2. We must use a Complete Streets framework to evaluate and measure how streets work for all users. ACC uses Level of Service almost exclusively (L.O.S. is the traffic-engineer standard for measuring motor vehicle delay on a simple grading scale. There can be variation inside the same grade). Level of Service is a poor analytical tool and quickly becoming an anachronism. It looks exclusively at motor vehicle delay. It does not consider other users. Furthermore, L.O.S. is unreliable. Whether 4-lanes or 3-lanes, ACC’s traffic analysis says the L.O.S. will not change. In other words L.O.S. says there is no difference between the two configurations.  If, as the city says, there is unacceptable delay, L.O.S. failed to suss it out.  It is clearly not precise enough to use as basis for such important decisions.  ACC should replace L.O.S with a more reliable, modern, best-practice Complete Streets metric.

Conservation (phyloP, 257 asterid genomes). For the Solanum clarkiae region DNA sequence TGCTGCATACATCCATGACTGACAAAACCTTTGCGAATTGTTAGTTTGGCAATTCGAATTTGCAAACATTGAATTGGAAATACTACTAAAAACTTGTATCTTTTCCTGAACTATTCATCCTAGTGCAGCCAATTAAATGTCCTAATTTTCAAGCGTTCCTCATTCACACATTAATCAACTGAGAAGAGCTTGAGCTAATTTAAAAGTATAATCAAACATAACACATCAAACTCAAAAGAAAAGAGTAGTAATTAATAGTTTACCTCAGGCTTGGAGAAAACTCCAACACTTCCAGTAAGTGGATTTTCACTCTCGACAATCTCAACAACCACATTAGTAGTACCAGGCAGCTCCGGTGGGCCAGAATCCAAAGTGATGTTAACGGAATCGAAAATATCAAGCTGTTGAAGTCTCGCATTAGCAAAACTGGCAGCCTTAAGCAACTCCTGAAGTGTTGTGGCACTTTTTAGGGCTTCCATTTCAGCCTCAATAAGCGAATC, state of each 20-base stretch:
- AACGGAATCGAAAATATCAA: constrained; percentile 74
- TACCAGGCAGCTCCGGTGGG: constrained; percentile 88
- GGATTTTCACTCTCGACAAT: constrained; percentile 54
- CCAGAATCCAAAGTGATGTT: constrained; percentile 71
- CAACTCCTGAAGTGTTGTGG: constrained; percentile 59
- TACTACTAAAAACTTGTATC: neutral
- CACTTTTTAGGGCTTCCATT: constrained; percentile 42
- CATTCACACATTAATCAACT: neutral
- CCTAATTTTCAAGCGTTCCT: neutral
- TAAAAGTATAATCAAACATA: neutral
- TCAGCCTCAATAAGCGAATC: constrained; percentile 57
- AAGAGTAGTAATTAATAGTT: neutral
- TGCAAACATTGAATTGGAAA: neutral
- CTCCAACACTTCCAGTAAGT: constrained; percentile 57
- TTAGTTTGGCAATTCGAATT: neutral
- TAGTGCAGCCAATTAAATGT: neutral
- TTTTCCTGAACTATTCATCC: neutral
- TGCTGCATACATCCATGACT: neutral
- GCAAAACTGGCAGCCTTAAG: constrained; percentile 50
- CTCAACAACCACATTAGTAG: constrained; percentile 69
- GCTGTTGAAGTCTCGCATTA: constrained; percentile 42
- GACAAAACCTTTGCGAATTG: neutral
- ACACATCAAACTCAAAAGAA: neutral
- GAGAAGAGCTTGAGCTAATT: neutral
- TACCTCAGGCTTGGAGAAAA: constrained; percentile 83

3. A strengthened  Complete Streets Policy would reduce the numbers of re-paving bloopers.  First, it was Baxter St.  Then Dougherty. Now Chase.  When traffic impacts analyses view everything through one tiny lens people feel ignored, rightly complain, and designs change.  A Complete Streets Policy requiring ACC evaluate impacts on ALL traffic would create a more inclusive, holistic and community-centered project.  It would reduce the likelihood of evaluations, revaluations; stripes added, striped removed. Churning confusion.
  4. Athens cannot and will not become a more bike / walk / transit-friendly community—a more people-friendly community—with policies that only look to improve motor vehicle traffic speeds. More than new Bike-Walk Plan routes, we need the Mayor & Commission to adopt and implement improved policies recommended by the Bike-Walk Plan. Traffic Impact Analyses must look at ALL traffic and ALL users.

Three years ago we started talking about Chase to see if there was an inexpensive way to use a repaving opportunity to make it easier for kids to walk and bike to school.  Three years later so little has changed, we will re-run our comments from May 3,2016.